In the face of challenges such as chicken shortages and increasing prices in oil and gas, service apps like Foodpanda allow businesses to reach a wider range of market to make their businesses adapt better to challenging times, said Rico.

Among the company's greatest achievements these past eight years, he said, is to have expanded from a few pocket areas in Metro Manila to over 170 cities all over the Philippines; from hosting a few hundreds to thousands of vendors, delivery riders and users; and from offering food delivery to groceries and subscriptions.

This year, the company introduced new services like Panda Pro, allowing users to still enjoy the app by offering 25% off and more discounts upon dining in partner restaurants. The app experience also improved with its new tiles feature and interface. Rico said they are now working on launching new services and are specifically eyeing to contribute to the growth of online grocery shopping.

"Competition is always good in the sense that it allows players to always understand consumers and in trying to figure out how we can serve our consumers well. It's always a good thing to have healthy competition," he said.

"Part of our evolution is to constantly innovate to improve our customers' experience."

 

Heat-free printing is possible

Printers are still used in many classrooms and offices. Over the years, many companies have put on effort to reduce their carbon footprint by creating more eco-friendly products. 

Global technology leader Epson has focused on creating an environmentally sustainable future through its efficient, compact, and precise technologies in its printers and projectors.

“Through Epson’s heat-free technology, our inkjet printers shorten the printing process by removing the stages that use heat. Not only do we reduce power consumption, but we also save time with efficient high-speed printing. At the end of the day, we are able to bank on productivity, as well as deliver value by reducing environmental impact and creating a sustainable printing ecosystem,” said Eduardo Bonoan, General Manager of Marketing Division at Epson Philippines 

“Moreover, Epson’s innovative 3LCD technology allows our laser projectors to deliver vibrant, true-to-live images with higher color brightness and wider color spectrum, but utilize fewer watts and ultimately reduce energy consumption. No mercury is used in the production, which avoids the use and disposal of five lamps throughout the product’s lifespan, significantly reducing environmental impact,” he added.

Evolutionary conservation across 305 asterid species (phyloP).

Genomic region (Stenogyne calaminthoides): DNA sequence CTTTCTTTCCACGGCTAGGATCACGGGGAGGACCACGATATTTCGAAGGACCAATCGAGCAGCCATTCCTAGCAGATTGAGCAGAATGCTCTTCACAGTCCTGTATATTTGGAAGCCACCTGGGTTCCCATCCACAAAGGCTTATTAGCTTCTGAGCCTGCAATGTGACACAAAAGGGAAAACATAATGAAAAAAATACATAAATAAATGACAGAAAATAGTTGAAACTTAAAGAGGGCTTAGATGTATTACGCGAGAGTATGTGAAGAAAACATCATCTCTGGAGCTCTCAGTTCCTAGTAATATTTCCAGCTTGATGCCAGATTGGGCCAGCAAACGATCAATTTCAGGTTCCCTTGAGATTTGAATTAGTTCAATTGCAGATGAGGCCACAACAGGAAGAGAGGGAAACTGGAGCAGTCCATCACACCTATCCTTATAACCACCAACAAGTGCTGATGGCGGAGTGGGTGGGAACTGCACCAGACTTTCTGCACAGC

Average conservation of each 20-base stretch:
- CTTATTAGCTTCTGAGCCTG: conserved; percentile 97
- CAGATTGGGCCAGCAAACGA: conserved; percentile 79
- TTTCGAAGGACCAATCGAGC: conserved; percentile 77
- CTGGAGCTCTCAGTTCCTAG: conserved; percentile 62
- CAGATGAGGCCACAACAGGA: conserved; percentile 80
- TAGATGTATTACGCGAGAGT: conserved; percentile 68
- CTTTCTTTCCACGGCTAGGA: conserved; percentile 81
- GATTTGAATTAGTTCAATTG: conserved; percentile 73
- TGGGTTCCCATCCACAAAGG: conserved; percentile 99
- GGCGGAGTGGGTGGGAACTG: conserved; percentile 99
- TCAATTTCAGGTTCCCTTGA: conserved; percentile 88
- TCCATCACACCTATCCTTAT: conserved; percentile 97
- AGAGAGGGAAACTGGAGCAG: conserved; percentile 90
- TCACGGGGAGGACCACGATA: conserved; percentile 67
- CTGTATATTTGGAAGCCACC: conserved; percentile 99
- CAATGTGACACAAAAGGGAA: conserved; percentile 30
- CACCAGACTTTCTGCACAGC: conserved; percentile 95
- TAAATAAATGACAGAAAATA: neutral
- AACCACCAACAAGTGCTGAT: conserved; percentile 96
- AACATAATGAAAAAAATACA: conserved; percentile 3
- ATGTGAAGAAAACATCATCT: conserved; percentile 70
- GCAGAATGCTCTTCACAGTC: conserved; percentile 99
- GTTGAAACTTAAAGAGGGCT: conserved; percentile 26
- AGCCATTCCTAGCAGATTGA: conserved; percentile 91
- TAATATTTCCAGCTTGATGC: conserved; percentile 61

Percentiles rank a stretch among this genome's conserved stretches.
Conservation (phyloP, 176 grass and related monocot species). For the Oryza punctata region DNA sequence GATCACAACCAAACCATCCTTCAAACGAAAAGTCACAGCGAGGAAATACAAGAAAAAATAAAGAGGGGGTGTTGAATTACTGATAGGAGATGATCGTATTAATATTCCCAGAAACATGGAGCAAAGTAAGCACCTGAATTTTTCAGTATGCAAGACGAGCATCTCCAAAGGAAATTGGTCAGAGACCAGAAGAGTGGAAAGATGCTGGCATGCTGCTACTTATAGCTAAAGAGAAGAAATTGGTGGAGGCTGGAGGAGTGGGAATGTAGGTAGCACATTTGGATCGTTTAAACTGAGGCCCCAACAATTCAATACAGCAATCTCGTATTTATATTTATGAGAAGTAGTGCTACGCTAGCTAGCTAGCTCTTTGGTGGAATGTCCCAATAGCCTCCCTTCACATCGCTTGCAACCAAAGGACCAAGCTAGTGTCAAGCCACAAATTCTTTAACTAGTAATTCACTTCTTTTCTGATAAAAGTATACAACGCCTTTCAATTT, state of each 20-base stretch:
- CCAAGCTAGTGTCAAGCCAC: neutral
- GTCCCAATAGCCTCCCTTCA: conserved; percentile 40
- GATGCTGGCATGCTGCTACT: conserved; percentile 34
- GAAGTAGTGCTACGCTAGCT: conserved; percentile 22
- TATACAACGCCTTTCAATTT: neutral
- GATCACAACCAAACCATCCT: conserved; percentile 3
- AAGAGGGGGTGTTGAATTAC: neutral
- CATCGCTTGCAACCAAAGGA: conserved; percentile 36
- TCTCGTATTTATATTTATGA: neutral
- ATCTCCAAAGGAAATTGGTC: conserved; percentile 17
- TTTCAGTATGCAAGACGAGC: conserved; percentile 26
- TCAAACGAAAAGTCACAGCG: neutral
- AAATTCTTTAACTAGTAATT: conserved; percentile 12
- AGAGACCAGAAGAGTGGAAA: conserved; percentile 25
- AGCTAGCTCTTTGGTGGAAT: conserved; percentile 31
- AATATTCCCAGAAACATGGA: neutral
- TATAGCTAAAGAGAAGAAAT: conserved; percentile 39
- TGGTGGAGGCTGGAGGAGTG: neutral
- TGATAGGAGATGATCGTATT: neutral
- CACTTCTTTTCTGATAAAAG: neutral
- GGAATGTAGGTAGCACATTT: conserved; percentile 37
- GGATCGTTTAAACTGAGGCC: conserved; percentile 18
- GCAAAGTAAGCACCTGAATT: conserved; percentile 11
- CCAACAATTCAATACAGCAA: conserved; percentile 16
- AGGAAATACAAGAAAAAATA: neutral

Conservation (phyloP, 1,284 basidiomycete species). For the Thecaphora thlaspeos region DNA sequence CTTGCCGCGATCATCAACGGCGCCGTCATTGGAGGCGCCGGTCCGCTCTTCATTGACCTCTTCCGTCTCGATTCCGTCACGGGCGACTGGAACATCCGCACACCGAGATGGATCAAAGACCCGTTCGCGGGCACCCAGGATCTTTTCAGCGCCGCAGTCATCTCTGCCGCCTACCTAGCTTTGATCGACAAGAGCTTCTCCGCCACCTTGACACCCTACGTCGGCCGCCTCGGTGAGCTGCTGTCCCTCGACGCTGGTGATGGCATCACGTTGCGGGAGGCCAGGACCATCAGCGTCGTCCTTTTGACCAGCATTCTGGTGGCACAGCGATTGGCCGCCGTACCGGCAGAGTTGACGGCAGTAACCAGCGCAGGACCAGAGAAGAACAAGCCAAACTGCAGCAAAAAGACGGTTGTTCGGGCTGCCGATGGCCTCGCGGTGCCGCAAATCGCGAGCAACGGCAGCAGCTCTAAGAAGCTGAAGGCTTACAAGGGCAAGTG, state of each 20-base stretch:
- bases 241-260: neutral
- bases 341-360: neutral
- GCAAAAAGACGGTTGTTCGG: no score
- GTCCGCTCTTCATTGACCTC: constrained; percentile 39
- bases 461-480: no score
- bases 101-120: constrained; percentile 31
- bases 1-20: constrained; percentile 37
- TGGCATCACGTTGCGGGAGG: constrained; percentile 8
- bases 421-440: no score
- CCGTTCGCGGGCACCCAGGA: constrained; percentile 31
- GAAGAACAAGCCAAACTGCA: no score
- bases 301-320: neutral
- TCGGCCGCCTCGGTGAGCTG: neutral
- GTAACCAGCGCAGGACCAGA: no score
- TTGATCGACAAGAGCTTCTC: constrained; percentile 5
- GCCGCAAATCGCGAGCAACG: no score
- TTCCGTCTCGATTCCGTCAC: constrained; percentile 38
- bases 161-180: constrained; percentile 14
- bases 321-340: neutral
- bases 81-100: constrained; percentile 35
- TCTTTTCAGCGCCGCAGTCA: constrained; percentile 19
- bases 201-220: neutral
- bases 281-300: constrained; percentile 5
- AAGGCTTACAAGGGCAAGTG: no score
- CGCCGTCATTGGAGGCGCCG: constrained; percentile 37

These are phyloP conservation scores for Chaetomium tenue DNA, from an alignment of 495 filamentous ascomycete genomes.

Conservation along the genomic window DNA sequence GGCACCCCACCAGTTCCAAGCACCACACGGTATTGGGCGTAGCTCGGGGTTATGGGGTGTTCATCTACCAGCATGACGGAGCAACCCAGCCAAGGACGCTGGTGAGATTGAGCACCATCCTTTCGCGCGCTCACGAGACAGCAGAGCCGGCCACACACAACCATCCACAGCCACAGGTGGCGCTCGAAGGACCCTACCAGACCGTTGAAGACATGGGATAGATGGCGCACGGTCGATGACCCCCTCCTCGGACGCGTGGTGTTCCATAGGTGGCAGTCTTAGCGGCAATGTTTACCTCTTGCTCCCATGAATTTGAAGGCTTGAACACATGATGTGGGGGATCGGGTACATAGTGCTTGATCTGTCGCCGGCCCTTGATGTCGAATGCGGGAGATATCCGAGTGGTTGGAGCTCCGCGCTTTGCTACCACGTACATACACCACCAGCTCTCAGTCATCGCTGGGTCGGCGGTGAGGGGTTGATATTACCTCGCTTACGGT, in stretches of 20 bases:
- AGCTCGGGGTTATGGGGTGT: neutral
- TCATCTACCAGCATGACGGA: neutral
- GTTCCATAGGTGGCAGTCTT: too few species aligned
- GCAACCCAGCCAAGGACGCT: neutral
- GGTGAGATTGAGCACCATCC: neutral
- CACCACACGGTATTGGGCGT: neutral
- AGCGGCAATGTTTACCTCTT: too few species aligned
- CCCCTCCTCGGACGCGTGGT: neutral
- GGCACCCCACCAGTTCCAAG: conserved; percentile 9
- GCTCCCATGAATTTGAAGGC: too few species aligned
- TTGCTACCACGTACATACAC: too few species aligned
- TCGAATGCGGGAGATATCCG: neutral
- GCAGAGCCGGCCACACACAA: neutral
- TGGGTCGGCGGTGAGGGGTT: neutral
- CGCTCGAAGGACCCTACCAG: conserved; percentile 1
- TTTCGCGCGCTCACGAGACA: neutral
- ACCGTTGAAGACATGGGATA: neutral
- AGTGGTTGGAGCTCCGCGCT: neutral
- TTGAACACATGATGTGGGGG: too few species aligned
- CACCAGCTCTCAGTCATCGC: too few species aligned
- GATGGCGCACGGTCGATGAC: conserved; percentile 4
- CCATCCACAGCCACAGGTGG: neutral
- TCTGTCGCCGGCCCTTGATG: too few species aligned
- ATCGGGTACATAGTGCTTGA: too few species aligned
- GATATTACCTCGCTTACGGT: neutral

Epson’s extensive portfolio boils down to three key technologies: 1) PrecisionCore printhead technology for heat-free printing; 2) 3LCD Liquid Crystal technology for more brilliant images; 3) and Force Sensor technology for robotics. These technologies are well-integrated into upcoming products.

“Our strong stance on creating the least possible impact on the environment is rooted in our belief of ‘Better Products for a Better Future. Planning for the future demands a strong commitment toward environmental conservation and protection, and this is why we strive to create innovative, reliable, recyclable, and energy-efficient products,” Bonoan added.
 

More sustainable packaging

Leading packaging company Tetra Pak has reaffirmed their commitment to ensure that their clients and consumers will be aware of and invited to participate in the company's sustainability efforts.

Tetra Pak is popularly known for their aseptic carton packages which have been used to encase numerous products from liquids like water, juices, and milk to meats like meatloaf and luncheon meat.

In the Philippines, some of the most well-known products that use Tetra Pak's packaging include Coca-Cola, Del Monte, Alaska, Nestele, Magnolia, Dole, and Oishi.

Individuals would be familiar with the tetrahedron-shaped Tetra Classic that was used for Sunkist juices, which has since expanded to other packaging systems like the rectangular Tetra Brik, the aptly named Tetra Wedge, and the Tetra Recart used for packaging meats.

These packages are made of renewable materials and recyclable paperboard sourced from from "responsibly managed forests" which are not only environment-friendly but also more cost-efficient, all of which orginates from carbon neutral packaging based on a circular model.

John Jose, Marketing Director of Tetra Pak Malaysia, Singapore, Philippines & Indonesia, even said that the company has committed 100 million euros (P5.7 billion) to develop sustainable materials.

Related: Check the label: Interesting facts about Tetra Pak

Some of the sustainability efforts that Tetra Pak have done over the years include adding paper straws rather than plastic ones, using polymers in their packaging instead of plastic coating and caps, and replacing aluminum layers with fiber-based barriers.

Tetra Pak is expanding these efforts to better promote the now-sustainable origins of their packaging materials, beginning with increasing consumer awareness through school programs and trash to cashback incentives.

The company also supports infrastructures that collects and sorts the materials they will use with partner drives and the over 200 collections points found around the country.

Shifting to more sustainable materials allows for the boosting of business opportunities for recycling entrepreneurs, the two major ones Tetra Pak invests in are the Bulacan-based Rural Industrial Corp. which makes recycled paper and the Axelum Resources Corp. in Mindanao which makes chipboards.

From there Tetra Pak also helps expand market opportunities for recycled materials through objects like grocery or paper bags, roofing sheets, furniture, as well as collaborate with organizations to strengthen the local circular economy.

"We have been on this journey of educating and promoting recycling in the Philippines for decades," said Tetra Pak Sustainability Director for ASEAN Terrynz Tan. "Our chance of attaining a sustainable future will depend on how we protect our planet and people today.

Tan ended by saying, "That is why sustainability efforts will always be part of [Tetra Pak's] DNA."

WATER SUSTAINABILITY